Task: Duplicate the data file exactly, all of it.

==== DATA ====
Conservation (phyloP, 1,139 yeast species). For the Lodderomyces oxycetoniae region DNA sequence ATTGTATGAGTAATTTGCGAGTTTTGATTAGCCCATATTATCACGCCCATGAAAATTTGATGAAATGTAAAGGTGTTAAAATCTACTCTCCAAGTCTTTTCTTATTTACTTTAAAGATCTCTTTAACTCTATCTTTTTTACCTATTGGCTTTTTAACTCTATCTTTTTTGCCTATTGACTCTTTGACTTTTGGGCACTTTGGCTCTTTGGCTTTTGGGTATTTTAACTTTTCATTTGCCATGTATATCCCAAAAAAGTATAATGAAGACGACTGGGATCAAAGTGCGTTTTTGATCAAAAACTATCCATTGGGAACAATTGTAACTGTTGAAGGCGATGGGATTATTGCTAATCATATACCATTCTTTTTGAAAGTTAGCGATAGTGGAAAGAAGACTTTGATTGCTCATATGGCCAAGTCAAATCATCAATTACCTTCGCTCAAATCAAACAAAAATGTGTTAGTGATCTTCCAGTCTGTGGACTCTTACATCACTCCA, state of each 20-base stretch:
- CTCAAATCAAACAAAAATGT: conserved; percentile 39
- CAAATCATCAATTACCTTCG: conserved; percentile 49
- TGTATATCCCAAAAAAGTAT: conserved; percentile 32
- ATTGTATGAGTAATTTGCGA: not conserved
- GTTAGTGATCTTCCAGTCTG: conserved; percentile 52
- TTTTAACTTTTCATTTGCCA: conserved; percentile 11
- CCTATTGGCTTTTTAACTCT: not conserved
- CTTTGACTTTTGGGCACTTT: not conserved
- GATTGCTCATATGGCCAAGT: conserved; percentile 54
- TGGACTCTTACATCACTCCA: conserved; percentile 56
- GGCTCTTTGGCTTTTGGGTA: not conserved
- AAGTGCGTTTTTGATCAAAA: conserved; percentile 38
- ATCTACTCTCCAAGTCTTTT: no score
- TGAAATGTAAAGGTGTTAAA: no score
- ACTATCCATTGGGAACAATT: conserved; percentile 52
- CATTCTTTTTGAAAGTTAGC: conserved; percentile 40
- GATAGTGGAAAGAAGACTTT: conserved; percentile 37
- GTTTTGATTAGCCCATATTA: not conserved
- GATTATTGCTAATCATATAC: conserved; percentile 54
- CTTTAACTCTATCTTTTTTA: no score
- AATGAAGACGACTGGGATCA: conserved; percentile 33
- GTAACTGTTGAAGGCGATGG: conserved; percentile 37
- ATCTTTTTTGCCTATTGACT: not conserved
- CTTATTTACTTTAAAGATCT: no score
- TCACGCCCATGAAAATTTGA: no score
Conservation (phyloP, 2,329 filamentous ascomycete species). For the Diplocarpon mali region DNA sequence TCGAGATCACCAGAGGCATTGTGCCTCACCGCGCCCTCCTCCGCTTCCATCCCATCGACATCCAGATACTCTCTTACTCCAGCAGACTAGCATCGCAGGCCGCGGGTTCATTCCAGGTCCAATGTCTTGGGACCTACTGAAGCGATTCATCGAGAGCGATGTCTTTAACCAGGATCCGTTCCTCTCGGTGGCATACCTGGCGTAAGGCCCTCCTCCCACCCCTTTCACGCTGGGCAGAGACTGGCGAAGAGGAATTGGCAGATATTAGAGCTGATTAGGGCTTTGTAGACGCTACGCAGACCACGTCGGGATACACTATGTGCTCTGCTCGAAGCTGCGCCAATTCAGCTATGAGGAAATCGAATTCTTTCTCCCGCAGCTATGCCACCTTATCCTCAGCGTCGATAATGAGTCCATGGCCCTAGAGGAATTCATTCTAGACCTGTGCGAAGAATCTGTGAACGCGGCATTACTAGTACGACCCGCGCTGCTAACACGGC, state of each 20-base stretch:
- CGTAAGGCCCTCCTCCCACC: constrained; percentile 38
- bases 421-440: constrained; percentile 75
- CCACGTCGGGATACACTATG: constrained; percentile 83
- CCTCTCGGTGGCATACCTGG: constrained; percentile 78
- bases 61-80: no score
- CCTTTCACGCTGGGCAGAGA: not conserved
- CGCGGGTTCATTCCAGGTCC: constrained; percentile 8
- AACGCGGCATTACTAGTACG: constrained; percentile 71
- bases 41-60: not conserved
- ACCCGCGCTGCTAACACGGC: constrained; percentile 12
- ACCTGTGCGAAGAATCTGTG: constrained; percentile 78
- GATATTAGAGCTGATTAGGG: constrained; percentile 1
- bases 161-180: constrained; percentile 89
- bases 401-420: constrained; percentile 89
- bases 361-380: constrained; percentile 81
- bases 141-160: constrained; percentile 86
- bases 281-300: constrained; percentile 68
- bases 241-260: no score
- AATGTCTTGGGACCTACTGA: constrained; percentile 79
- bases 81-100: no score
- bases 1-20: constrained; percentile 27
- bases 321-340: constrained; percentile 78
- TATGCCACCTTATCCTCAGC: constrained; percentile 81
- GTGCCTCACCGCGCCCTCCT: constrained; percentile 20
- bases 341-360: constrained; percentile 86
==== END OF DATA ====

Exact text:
Conservation (phyloP, 1,139 yeast species). For the Lodderomyces oxycetoniae region DNA sequence ATTGTATGAGTAATTTGCGAGTTTTGATTAGCCCATATTATCACGCCCATGAAAATTTGATGAAATGTAAAGGTGTTAAAATCTACTCTCCAAGTCTTTTCTTATTTACTTTAAAGATCTCTTTAACTCTATCTTTTTTACCTATTGGCTTTTTAACTCTATCTTTTTTGCCTATTGACTCTTTGACTTTTGGGCACTTTGGCTCTTTGGCTTTTGGGTATTTTAACTTTTCATTTGCCATGTATATCCCAAAAAAGTATAATGAAGACGACTGGGATCAAAGTGCGTTTTTGATCAAAAACTATCCATTGGGAACAATTGTAACTGTTGAAGGCGATGGGATTATTGCTAATCATATACCATTCTTTTTGAAAGTTAGCGATAGTGGAAAGAAGACTTTGATTGCTCATATGGCCAAGTCAAATCATCAATTACCTTCGCTCAAATCAAACAAAAATGTGTTAGTGATCTTCCAGTCTGTGGACTCTTACATCACTCCA, state of each 20-base stretch:
- CTCAAATCAAACAAAAATGT: conserved; percentile 39
- CAAATCATCAATTACCTTCG: conserved; percentile 49
- TGTATATCCCAAAAAAGTAT: conserved; percentile 32
- ATTGTATGAGTAATTTGCGA: not conserved
- GTTAGTGATCTTCCAGTCTG: conserved; percentile 52
- TTTTAACTTTTCATTTGCCA: conserved; percentile 11
- CCTATTGGCTTTTTAACTCT: not conserved
- CTTTGACTTTTGGGCACTTT: not conserved
- GATTGCTCATATGGCCAAGT: conserved; percentile 54
- TGGACTCTTACATCACTCCA: conserved; percentile 56
- GGCTCTTTGGCTTTTGGGTA: not conserved
- AAGTGCGTTTTTGATCAAAA: conserved; percentile 38
- ATCTACTCTCCAAGTCTTTT: no score
- TGAAATGTAAAGGTGTTAAA: no score
- ACTATCCATTGGGAACAATT: conserved; percentile 52
- CATTCTTTTTGAAAGTTAGC: conserved; percentile 40
- GATAGTGGAAAGAAGACTTT: conserved; percentile 37
- GTTTTGATTAGCCCATATTA: not conserved
- GATTATTGCTAATCATATAC: conserved; percentile 54
- CTTTAACTCTATCTTTTTTA: no score
- AATGAAGACGACTGGGATCA: conserved; percentile 33
- GTAACTGTTGAAGGCGATGG: conserved; percentile 37
- ATCTTTTTTGCCTATTGACT: not conserved
- CTTATTTACTTTAAAGATCT: no score
- TCACGCCCATGAAAATTTGA: no score
Conservation (phyloP, 2,329 filamentous ascomycete species). For the Diplocarpon mali region DNA sequence TCGAGATCACCAGAGGCATTGTGCCTCACCGCGCCCTCCTCCGCTTCCATCCCATCGACATCCAGATACTCTCTTACTCCAGCAGACTAGCATCGCAGGCCGCGGGTTCATTCCAGGTCCAATGTCTTGGGACCTACTGAAGCGATTCATCGAGAGCGATGTCTTTAACCAGGATCCGTTCCTCTCGGTGGCATACCTGGCGTAAGGCCCTCCTCCCACCCCTTTCACGCTGGGCAGAGACTGGCGAAGAGGAATTGGCAGATATTAGAGCTGATTAGGGCTTTGTAGACGCTACGCAGACCACGTCGGGATACACTATGTGCTCTGCTCGAAGCTGCGCCAATTCAGCTATGAGGAAATCGAATTCTTTCTCCCGCAGCTATGCCACCTTATCCTCAGCGTCGATAATGAGTCCATGGCCCTAGAGGAATTCATTCTAGACCTGTGCGAAGAATCTGTGAACGCGGCATTACTAGTACGACCCGCGCTGCTAACACGGC, state of each 20-base stretch:
- CGTAAGGCCCTCCTCCCACC: constrained; percentile 38
- bases 421-440: constrained; percentile 75
- CCACGTCGGGATACACTATG: constrained; percentile 83
- CCTCTCGGTGGCATACCTGG: constrained; percentile 78
- bases 61-80: no score
- CCTTTCACGCTGGGCAGAGA: not conserved
- CGCGGGTTCATTCCAGGTCC: constrained; percentile 8
- AACGCGGCATTACTAGTACG: constrained; percentile 71
- bases 41-60: not conserved
- ACCCGCGCTGCTAACACGGC: constrained; percentile 12
- ACCTGTGCGAAGAATCTGTG: constrained; percentile 78
- GATATTAGAGCTGATTAGGG: constrained; percentile 1
- bases 161-180: constrained; percentile 89
- bases 401-420: constrained; percentile 89
- bases 361-380: constrained; percentile 81
- bases 141-160: constrained; percentile 86
- bases 281-300: constrained; percentile 68
- bases 241-260: no score
- AATGTCTTGGGACCTACTGA: constrained; percentile 79
- bases 81-100: no score
- bases 1-20: constrained; percentile 27
- bases 321-340: constrained; percentile 78
- TATGCCACCTTATCCTCAGC: constrained; percentile 81
- GTGCCTCACCGCGCCCTCCT: constrained; percentile 20
- bases 341-360: constrained; percentile 86